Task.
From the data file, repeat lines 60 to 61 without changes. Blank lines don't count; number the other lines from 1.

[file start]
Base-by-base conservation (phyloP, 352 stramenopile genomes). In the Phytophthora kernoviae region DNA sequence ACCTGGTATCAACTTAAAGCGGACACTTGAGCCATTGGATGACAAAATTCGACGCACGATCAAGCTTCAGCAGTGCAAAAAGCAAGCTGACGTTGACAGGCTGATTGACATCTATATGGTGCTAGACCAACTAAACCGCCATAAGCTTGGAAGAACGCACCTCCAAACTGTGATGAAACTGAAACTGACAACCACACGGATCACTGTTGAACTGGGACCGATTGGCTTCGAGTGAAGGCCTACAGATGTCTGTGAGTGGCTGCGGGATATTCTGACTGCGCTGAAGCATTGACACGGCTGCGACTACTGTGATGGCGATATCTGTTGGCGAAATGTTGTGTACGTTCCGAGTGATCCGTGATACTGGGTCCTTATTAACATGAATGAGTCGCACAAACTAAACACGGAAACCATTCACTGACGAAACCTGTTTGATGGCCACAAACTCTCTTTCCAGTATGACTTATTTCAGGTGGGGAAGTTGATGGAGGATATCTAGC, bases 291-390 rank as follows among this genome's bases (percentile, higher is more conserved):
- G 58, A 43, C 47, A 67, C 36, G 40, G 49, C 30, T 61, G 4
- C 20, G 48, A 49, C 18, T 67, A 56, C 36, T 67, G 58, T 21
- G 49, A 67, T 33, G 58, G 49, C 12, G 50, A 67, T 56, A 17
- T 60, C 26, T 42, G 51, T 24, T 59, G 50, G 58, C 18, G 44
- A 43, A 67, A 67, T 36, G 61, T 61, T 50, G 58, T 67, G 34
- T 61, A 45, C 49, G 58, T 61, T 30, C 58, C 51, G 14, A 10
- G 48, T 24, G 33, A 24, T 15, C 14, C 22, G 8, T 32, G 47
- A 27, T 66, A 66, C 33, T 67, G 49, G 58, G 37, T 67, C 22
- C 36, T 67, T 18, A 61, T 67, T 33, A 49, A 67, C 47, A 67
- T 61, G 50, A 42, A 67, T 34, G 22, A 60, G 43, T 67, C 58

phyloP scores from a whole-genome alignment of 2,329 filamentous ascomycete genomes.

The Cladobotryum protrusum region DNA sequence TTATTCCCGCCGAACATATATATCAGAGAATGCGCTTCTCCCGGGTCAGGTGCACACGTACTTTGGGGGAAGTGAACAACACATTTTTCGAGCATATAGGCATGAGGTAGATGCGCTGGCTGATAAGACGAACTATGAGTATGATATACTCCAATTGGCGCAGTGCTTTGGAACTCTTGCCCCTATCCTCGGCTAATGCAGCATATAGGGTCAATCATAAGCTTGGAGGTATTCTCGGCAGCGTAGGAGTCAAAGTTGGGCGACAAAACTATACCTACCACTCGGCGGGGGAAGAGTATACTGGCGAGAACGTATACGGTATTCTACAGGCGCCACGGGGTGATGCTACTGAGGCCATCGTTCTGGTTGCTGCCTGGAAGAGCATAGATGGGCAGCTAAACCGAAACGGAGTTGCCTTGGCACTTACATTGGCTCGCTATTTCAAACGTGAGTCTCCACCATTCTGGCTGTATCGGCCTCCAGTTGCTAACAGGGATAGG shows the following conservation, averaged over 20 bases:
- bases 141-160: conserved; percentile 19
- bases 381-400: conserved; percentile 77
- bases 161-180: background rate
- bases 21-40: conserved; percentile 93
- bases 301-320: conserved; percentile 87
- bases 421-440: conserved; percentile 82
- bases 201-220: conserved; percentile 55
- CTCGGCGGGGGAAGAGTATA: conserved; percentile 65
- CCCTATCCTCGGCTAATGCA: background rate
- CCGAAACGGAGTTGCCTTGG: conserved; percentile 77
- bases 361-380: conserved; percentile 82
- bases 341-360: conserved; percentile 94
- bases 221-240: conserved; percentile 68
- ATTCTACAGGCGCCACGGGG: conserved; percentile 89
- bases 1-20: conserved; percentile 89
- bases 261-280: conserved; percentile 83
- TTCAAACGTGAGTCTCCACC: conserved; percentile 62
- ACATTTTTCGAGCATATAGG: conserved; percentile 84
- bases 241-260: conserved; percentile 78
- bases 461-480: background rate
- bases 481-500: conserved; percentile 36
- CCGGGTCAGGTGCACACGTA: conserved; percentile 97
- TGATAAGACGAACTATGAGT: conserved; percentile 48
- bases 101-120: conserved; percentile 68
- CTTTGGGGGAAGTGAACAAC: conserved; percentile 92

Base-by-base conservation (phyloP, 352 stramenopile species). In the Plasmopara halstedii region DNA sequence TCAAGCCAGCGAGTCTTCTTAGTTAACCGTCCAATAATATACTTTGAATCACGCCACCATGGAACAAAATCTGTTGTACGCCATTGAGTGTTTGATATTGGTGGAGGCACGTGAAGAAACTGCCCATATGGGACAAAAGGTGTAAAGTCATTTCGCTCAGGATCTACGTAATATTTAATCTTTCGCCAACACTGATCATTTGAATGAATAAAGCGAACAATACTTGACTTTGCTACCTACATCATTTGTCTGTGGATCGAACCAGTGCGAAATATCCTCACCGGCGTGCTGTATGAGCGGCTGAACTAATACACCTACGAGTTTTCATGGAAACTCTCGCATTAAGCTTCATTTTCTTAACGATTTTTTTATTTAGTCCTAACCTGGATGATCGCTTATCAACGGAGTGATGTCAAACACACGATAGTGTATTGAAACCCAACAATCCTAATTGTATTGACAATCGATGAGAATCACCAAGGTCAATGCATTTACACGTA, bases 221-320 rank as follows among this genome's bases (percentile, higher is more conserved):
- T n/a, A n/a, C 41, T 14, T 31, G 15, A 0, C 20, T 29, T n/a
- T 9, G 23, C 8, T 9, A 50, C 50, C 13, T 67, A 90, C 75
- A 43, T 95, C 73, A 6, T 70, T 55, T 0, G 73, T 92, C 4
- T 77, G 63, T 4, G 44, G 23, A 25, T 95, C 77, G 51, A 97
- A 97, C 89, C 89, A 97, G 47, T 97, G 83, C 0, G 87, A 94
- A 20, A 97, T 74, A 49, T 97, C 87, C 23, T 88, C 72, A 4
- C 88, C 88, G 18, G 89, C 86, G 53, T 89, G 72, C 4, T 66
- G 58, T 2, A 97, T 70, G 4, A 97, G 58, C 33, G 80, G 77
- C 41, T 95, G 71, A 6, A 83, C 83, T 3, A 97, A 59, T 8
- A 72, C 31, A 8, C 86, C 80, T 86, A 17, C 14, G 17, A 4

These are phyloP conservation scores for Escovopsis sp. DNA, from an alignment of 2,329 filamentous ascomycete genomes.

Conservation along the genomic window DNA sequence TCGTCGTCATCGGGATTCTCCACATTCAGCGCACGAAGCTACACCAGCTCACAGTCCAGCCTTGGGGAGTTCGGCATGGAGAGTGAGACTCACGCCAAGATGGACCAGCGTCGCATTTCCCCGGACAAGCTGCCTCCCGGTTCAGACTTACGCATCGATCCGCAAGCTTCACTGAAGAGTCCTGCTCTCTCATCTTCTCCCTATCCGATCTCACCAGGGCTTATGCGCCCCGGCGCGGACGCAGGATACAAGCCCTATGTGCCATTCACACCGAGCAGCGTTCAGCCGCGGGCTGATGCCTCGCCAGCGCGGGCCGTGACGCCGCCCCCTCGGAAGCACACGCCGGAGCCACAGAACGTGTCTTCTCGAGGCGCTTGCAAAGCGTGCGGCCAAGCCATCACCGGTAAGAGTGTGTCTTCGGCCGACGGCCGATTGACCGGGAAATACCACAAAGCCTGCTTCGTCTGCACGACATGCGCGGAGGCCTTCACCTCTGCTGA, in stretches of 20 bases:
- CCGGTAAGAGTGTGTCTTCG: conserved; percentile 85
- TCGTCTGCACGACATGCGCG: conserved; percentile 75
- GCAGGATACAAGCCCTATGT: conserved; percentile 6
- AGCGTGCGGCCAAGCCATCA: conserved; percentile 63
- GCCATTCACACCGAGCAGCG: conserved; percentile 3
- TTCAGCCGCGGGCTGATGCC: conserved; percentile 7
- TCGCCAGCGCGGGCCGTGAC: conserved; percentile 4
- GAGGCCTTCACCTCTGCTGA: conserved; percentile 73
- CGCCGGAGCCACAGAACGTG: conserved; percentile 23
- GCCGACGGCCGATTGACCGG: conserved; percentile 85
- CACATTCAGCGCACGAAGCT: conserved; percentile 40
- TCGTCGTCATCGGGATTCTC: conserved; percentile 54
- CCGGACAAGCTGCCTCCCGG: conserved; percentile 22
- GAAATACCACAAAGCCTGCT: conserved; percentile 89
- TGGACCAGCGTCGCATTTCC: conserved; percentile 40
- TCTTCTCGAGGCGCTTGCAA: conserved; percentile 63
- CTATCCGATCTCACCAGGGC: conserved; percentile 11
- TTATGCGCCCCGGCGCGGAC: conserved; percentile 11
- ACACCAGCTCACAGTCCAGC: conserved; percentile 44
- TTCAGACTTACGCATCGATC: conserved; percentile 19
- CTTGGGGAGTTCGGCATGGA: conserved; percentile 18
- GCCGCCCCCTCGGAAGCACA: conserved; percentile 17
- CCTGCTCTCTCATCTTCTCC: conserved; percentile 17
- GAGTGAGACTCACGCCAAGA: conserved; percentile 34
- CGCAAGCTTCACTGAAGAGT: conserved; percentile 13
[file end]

- CGCCGGAGCCACAGAACGTG: conserved; percentile 23
- GCCGACGGCCGATTGACCGG: conserved; percentile 85